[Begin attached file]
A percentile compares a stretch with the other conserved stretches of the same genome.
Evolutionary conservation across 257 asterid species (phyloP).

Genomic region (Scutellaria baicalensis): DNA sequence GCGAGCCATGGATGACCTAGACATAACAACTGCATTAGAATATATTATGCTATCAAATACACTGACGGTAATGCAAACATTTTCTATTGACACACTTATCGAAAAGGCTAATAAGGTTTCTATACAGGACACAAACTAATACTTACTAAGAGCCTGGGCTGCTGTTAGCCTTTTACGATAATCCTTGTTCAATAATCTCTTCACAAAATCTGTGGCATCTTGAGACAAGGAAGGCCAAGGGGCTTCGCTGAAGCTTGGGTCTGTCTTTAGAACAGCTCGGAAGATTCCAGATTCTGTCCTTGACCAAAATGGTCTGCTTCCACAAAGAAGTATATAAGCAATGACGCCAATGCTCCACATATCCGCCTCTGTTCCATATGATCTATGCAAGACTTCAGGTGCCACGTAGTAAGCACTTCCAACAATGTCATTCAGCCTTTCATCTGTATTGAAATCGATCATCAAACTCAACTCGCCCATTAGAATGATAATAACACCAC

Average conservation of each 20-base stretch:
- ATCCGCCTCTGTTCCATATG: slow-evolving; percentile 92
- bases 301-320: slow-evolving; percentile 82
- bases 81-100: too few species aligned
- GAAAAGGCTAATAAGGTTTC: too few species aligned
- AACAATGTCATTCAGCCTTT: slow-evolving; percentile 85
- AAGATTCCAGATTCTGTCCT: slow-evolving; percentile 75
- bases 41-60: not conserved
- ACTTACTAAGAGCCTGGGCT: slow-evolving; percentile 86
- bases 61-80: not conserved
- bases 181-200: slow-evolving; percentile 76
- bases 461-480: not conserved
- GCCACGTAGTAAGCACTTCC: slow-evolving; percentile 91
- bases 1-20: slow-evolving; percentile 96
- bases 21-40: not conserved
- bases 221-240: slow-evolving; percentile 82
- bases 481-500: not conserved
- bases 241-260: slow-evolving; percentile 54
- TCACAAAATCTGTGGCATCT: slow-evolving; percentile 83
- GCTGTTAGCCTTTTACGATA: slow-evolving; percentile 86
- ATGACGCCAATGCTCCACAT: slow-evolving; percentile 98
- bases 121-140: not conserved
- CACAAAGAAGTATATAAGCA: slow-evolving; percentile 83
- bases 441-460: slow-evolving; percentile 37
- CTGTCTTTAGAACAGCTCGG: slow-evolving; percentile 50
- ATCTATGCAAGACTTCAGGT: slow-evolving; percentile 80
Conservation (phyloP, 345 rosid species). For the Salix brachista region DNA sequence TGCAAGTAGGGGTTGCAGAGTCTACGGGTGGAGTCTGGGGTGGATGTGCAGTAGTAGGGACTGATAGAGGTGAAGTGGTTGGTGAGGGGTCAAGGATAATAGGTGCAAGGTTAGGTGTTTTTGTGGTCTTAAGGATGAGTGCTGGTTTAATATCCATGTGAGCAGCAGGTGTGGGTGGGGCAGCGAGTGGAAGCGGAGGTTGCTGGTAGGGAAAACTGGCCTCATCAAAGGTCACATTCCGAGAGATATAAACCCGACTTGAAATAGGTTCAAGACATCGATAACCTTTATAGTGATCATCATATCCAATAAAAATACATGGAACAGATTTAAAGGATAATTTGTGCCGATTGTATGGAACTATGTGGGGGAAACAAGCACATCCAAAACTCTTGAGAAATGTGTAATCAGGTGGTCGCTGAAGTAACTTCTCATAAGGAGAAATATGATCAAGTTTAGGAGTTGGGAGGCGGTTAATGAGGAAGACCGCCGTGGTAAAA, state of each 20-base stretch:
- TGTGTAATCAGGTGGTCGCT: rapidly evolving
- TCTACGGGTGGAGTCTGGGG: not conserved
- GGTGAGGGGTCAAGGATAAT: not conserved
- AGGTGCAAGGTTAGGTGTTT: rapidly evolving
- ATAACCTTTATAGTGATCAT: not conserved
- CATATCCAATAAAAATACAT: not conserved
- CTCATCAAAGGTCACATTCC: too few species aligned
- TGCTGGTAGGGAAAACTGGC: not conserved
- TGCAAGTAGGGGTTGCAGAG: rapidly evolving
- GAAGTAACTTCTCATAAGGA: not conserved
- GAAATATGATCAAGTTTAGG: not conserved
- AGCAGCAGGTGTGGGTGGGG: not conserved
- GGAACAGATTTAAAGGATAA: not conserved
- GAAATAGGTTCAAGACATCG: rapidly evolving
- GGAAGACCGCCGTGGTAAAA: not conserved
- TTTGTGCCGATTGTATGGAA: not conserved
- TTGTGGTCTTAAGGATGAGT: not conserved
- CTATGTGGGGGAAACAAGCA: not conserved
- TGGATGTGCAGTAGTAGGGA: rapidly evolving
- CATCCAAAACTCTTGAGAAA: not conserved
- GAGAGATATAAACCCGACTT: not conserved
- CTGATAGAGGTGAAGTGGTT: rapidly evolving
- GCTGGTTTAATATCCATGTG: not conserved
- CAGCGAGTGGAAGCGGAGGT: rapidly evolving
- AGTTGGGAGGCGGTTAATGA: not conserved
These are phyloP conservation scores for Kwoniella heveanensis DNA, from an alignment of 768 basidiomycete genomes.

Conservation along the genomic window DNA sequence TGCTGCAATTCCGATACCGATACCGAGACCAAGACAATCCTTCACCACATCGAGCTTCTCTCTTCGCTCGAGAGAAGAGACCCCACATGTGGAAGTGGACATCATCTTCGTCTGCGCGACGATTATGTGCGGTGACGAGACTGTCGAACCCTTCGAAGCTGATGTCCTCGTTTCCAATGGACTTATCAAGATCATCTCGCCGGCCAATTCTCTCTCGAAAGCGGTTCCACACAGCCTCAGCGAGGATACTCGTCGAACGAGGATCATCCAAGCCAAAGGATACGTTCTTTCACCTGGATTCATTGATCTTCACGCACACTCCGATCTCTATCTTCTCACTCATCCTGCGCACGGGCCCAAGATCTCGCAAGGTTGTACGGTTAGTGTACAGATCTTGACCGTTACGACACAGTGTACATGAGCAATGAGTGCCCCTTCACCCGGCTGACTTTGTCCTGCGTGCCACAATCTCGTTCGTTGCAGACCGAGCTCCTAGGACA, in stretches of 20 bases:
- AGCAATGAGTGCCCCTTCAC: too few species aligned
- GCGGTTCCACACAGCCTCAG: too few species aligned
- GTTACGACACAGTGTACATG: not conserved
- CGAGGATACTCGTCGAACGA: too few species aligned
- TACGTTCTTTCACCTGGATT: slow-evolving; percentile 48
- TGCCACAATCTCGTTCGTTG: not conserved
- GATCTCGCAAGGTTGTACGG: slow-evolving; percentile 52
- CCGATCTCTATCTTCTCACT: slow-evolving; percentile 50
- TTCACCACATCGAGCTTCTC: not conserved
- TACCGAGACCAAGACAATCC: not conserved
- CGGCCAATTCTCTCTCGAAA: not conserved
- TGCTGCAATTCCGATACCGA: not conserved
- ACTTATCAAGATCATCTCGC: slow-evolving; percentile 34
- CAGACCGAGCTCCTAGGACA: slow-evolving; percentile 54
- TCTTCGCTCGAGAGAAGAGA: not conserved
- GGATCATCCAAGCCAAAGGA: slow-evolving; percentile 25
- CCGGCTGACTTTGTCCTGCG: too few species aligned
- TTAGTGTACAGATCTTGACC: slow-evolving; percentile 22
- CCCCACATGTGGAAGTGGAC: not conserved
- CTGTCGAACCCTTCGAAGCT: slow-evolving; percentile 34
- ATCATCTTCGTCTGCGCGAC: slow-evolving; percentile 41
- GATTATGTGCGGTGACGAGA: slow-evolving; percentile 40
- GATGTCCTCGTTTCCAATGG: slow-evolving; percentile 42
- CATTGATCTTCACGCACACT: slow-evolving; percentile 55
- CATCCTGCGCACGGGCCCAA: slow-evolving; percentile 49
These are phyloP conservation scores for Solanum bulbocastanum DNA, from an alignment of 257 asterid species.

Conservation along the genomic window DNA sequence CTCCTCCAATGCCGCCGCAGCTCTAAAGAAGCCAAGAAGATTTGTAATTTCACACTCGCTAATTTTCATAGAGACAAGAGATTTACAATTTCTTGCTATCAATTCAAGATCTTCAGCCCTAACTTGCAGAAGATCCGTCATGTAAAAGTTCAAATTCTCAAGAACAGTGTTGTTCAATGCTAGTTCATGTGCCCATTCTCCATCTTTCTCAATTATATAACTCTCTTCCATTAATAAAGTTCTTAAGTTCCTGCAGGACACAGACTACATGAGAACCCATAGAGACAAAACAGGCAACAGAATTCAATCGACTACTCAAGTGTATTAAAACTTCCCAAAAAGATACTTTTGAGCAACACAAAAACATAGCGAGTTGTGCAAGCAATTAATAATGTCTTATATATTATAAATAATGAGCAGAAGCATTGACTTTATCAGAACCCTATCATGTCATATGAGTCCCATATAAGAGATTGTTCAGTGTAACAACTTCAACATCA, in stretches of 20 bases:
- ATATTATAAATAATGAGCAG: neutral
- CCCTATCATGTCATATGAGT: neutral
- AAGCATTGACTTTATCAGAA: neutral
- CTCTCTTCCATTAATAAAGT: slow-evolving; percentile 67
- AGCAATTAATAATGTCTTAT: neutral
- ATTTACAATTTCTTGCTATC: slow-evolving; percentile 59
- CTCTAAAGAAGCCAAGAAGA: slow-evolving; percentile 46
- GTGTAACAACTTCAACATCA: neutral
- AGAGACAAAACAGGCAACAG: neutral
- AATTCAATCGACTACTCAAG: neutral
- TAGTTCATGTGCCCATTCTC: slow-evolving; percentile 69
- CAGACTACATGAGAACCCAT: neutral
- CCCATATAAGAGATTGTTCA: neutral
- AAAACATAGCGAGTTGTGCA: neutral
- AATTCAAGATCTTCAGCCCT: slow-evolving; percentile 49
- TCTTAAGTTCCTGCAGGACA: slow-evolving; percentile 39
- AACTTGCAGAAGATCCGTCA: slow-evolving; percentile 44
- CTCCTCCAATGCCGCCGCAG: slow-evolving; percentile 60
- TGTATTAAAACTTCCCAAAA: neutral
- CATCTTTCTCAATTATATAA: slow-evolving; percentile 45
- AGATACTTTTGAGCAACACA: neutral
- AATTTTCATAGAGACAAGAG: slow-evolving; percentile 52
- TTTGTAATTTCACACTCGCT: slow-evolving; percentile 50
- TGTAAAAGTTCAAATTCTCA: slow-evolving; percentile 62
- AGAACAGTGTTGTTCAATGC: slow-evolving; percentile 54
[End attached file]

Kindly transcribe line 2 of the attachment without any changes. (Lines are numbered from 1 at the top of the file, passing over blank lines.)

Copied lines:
Evolutionary conservation across 257 asterid species (phyloP).